Thursday, May 19, 2011

No More Comments

As regular readers will have noticed, I have not been posting additional comments here at NO Comment. I have other obligations and, frankly, the daily task of reading the comments is both depressing and redundant. Suffice to say, I think that this media criticism experiment has successfully highlighted the fact that there are numerous and largely unchecked comments that appear daily on, and many other media websites, that are racist, sexist, and otherwise offensive in a manner that degrades the possibility of civil discourse on the important issues that our city, state, and country faces.

I very much believe in free speech and encouraging a diversity of view points, especially those that confront majority view points, but I believe that a review of the comments on this blog as well as those that appear on stories on reveal that the Utopian ideal of open dialogue that the internet promised has devolved into a hellish, bullying fora that most sensible and thoughtful people avoid.

I would encourage to either eliminate comments altogether or to make a aggressive effort to create accountability among its users and to minimize the likelihood of exposing its readers to needlessly offensive comments. Possible steps would include eliminating anonymity for commenters (by, at the very least, requiring a Facebook profile or a user account associated with a Times Picayune subscription), eliminating comments on certain news stories (like crime reports) likely to generate offensive comments in the way that comments have been barred from society stories, enabling comments on society stories and offering the same level of scrutiny for comments on stories about the city's poor as with the city's elites, moving comments from the bottom of articles to a separately linked page so that people are not confronted with the comments if they do not choose to read them and so that the comments do not get equal footing with the article, barring users at IP addresses that routinely make offensive comments and creating other means of accountability for users who violate the posted policies, premoderating comments from users before they post or creating constant, 24 hour a day moderation of comments as they post, and, in general, creating policies that recognize the centrality of the Times Picayune and to public discourse in this city and taking seriously its role in protecting this important dialogue and its readers from thoughtless, offensive, and degrading comments.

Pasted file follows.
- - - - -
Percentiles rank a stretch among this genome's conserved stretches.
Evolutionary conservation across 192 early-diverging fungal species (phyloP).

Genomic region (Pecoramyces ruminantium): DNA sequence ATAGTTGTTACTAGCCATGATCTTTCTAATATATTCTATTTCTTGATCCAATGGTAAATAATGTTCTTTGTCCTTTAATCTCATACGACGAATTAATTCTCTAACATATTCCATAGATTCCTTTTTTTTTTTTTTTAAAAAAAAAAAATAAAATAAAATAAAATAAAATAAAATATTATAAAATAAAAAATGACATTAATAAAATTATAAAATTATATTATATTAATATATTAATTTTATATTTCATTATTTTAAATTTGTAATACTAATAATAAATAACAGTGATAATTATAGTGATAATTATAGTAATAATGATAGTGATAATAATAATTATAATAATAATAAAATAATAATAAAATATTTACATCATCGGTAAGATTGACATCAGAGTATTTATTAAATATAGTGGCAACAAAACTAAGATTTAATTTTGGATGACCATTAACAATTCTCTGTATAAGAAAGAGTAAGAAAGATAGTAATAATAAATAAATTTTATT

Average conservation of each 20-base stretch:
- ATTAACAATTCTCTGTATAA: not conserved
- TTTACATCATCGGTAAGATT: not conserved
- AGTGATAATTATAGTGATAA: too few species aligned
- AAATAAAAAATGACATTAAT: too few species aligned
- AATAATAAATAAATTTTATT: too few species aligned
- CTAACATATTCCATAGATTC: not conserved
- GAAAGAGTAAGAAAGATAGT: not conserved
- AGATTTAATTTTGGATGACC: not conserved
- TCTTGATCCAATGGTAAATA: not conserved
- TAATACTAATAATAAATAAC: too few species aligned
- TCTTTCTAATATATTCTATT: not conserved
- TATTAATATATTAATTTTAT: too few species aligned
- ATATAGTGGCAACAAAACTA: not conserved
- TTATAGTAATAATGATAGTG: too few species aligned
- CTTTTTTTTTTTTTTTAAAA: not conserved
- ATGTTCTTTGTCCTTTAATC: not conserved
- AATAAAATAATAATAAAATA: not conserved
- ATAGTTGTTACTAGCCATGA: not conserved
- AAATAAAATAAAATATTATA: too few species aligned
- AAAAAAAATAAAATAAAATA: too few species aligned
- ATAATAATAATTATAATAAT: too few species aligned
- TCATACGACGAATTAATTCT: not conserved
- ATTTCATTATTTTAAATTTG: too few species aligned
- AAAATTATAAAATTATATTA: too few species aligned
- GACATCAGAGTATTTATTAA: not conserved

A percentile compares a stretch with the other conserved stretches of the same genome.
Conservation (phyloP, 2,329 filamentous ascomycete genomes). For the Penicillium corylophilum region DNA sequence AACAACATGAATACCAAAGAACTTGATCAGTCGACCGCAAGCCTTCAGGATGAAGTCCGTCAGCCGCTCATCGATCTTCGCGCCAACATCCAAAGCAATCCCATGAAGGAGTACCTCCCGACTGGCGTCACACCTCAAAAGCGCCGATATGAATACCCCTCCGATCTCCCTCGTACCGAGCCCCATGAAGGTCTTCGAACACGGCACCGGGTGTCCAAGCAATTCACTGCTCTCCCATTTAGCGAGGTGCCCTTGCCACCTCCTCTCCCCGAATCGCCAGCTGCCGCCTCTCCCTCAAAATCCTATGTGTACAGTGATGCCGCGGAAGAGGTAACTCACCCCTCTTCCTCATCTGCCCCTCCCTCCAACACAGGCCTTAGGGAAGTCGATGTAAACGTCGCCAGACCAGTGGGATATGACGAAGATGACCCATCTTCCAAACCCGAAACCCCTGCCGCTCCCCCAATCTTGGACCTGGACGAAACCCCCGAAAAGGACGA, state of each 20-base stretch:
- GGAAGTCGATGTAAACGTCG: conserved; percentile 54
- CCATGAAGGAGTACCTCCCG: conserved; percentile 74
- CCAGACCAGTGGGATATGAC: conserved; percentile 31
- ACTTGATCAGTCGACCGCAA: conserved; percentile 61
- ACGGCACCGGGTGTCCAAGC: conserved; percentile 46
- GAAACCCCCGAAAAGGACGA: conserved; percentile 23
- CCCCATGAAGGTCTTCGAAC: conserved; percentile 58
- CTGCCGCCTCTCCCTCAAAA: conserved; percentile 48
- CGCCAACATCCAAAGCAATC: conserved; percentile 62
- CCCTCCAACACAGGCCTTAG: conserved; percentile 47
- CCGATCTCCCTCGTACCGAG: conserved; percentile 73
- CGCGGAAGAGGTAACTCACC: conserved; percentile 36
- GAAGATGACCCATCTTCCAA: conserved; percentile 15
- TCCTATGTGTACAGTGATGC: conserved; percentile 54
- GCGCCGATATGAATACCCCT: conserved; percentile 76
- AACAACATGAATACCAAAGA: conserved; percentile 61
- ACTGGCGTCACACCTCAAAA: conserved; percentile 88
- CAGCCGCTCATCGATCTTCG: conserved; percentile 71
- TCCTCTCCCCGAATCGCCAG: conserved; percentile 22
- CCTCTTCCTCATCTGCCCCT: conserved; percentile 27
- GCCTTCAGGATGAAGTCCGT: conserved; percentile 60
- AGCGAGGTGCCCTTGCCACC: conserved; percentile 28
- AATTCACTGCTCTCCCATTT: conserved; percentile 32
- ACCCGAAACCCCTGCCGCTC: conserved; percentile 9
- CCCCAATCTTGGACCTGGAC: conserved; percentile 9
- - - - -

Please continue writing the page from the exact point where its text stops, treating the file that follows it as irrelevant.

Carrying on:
If you have other thoughts and ideas, please post them.


Billy Sothern

Monday, March 28, 2011

Darwinism At Work

A comment about the disappearance of Jim Dugan, an alumnus, like me, of St. John's College, who hasn't been seen since he and a companion fell into the Mississippi River last week after the dock they were on collapsed:

smeyers02 March 27, 2011 at 5:51AM
Uh, if I fall into a river, I'm not going to just climb out, hug and go home. It's the Mississippi! I'm gonna go to the hospital to make sure I don't have a disease.
My theory? Kelly pushed him in (maybe as a joke?) or he committed suicide and she freaked out. Kelly's story is awfully fishy (pun intended). Mark my words, she did something to this dude. I bet she pushed him in as a "joke" or something because they were both drunk. Either way it was Darwinism at work.